Learning Latin used to be considered the key to learning other foreign languages, writes Neil Martin.
Generations of schoolchildren knew that nobody spoke it any more and it seemed useful only to genealogists and people who described insects. But we were reassured that it was not a dead language but one that enabled us to appreciate the richness, vocabulary and grammar of other tongues. Research, however, suggests that the skills supposedly conferred by learning Latin do not transfer terribly well.
According to a recent study from the University of Erlangen and the Max Planck Institute for Human Development, exposure to a living language may be a significantly better predictor of successful second-language learning.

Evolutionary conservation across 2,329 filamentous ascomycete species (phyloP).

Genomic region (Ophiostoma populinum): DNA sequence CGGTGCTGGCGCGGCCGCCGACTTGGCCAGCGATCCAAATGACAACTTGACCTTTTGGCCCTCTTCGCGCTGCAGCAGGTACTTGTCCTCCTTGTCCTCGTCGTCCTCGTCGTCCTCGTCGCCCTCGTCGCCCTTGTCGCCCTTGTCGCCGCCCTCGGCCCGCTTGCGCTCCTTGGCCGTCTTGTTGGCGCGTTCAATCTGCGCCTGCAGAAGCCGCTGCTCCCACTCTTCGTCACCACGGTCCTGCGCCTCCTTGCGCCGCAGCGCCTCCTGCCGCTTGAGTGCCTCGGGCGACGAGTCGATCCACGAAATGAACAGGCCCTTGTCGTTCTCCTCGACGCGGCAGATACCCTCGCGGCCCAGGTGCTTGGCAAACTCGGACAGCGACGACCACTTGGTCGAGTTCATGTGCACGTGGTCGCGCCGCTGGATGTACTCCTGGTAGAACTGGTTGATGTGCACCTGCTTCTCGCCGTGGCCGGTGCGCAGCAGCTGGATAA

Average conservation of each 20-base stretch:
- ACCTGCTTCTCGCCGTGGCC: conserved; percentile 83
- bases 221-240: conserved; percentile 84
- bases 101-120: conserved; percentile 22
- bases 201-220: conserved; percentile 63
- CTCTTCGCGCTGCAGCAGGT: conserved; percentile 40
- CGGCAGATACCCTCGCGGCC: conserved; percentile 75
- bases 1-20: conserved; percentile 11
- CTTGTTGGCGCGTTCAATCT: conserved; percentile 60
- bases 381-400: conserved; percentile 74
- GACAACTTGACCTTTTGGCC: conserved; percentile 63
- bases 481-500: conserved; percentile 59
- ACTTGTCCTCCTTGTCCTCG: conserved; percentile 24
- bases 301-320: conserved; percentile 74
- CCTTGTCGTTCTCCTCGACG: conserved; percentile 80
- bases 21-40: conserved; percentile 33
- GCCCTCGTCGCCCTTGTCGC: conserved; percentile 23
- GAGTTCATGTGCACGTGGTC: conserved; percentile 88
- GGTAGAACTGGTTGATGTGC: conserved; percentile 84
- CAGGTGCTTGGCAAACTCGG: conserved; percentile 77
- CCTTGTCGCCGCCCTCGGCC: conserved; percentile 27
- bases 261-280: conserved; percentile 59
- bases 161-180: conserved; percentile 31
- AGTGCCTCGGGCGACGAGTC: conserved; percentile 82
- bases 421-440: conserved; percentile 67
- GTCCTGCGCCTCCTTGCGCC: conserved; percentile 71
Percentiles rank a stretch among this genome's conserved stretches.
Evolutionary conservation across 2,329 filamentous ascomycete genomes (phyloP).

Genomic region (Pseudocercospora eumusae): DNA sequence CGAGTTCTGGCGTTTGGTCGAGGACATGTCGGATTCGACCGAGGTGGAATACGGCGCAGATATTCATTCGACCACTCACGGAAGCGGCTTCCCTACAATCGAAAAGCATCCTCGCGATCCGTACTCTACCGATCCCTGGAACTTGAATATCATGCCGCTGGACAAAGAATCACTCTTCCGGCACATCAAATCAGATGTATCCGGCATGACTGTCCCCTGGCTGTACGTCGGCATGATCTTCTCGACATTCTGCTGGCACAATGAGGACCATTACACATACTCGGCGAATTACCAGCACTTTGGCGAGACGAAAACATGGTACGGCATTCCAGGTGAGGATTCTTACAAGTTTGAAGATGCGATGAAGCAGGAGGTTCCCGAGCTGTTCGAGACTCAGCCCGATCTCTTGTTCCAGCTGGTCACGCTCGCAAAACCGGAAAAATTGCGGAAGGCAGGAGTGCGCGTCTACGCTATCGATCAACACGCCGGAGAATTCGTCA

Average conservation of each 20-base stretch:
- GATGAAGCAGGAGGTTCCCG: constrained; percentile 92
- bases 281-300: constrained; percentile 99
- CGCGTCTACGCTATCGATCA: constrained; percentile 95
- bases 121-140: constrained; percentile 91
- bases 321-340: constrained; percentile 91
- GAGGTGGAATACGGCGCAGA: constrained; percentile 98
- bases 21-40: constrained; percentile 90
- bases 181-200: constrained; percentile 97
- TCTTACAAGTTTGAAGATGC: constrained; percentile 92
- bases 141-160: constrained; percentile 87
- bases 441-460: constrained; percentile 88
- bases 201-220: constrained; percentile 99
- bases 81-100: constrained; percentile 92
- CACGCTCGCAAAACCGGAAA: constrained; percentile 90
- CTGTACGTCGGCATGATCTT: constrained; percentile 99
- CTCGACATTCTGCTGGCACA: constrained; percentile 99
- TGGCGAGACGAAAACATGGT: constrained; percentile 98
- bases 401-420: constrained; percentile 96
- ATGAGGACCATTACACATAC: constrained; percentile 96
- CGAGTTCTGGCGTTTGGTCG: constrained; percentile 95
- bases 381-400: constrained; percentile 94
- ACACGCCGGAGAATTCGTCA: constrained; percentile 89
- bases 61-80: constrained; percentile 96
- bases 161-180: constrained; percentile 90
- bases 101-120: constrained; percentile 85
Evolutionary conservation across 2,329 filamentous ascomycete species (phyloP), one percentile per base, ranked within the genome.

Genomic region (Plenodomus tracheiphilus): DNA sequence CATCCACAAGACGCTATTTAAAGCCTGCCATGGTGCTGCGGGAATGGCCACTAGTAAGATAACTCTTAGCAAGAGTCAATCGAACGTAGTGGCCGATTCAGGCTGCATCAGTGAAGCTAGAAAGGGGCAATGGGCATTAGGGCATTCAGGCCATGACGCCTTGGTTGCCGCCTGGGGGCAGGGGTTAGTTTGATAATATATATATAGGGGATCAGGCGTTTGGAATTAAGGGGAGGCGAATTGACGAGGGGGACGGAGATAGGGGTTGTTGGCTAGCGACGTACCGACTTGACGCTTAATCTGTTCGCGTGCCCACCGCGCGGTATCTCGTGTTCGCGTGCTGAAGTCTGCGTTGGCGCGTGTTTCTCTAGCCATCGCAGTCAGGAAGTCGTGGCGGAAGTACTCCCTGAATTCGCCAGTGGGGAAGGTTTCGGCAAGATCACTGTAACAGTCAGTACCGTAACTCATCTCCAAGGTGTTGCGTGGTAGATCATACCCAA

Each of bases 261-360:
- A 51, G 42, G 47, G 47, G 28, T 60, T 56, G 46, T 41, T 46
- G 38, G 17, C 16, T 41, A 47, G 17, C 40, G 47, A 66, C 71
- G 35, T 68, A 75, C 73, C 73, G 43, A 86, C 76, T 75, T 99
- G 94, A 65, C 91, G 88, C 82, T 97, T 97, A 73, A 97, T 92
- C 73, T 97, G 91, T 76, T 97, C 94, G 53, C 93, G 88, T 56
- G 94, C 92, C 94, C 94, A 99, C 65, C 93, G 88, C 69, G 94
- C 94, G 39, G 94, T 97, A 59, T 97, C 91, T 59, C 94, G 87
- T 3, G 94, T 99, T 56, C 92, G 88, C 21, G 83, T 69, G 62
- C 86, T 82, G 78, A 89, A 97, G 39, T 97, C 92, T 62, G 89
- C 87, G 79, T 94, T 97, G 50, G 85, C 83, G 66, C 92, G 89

The researchers studied how well German-speaking women learnt Spanish after attending a university course. All speakers had English as their first "second language" but half had been taught Latin as a second foreign language, whereas half had been taught French. When their translation of Spanish was assessed, the researchers found that not only did the speakers who had learnt French perform better than those who had learnt Latin, but their use of grammar and vocabulary was superior.
Ludwig Haag and Elsbeth Stern, who published the research in the Journal of Educational Psychology , conclude that learning Latin is not all it's cracked up to be. "(Our data) suggest that accessing Romance languages by way of Latin may not only be a detour, but may also be a complication." Latin, controversially, may no longer be the conditio sine qua non of the linguist.